The present invention provides several advantages over the prior art. In one embodiment, the present invention allows automatic and convenient determination of a wafer characteristic, such as film surface quality, while also measuring another characteristic, such as film thickness. The film surface quality can be determined using an easily available and existing tool, such as a film thickness monitor. Therefore, no additional cost is incurred for another instrument or tool. Furthermore, the present inventive method is convenient because it can be implemented as part of an in-line metrology and does not depend on a fallible human being.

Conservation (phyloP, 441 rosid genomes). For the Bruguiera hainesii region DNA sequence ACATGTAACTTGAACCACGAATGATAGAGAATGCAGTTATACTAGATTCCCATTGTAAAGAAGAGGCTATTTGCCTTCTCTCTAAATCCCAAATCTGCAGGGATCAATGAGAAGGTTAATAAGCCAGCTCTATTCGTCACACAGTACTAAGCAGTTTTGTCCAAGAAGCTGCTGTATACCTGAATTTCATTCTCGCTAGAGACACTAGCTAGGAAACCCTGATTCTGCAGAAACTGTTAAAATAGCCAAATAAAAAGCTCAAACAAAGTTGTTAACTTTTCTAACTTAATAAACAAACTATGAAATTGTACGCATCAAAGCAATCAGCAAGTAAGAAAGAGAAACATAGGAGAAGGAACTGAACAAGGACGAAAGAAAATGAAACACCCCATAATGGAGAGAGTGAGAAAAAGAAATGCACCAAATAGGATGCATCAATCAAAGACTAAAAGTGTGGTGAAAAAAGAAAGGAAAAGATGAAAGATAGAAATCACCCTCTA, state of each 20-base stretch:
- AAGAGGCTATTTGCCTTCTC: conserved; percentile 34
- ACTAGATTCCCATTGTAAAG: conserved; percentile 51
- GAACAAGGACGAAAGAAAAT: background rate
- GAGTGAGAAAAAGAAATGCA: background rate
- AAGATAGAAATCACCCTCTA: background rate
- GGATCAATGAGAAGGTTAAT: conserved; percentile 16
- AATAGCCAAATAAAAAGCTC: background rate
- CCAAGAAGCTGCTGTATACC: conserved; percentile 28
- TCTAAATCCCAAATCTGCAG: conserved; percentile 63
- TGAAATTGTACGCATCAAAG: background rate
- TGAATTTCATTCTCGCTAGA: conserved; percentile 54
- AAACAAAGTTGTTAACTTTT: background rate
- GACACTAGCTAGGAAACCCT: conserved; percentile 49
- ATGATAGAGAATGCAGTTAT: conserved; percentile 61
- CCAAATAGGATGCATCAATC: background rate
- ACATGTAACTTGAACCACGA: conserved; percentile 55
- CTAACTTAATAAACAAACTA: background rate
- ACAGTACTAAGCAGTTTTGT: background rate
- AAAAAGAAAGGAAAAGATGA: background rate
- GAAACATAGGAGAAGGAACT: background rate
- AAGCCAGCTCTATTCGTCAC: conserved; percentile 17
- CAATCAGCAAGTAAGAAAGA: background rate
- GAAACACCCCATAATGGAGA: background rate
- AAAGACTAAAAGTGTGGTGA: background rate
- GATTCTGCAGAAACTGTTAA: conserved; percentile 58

FIG. 1 is a flowchart illustrating one embodiment of the present invention. It is to be appreciated that the flowchart shown in FIG. 1 can be utilized with a film thickness monitor as part of an in-line metrology or as part of an off-line metrology. In step 100, a measured spectrum for a sample wafer is generated according to well-known techniques. In one embodiment, the measured spectrum for a sample wafer can be generated by comparing the spectrum for the sample wafer with a reference spectrum. Next, in step 101, a starting set of parameters is chosen to describe the sample wafer. In one embodiment, the set of parameters can include, but is not limited to the following parameters: film thickness, wafer doping level, buried layer doping level and transition thickness. The transition thickness is the thickness of the interface between the film formed and the wafer. Since a characteristic of the wafer, such as film thickness is usually not known beforehand, the starting set of parameters are merely an estimation. It will be appreciated that additional parameters can also be included in the set of parameters. A calculated spectrum based on the starting set of parameters is then generated in step 103. In step 105, the difference between the measured and calculated spectra is determined or calculated according to an algorithm, which is well-known in the art.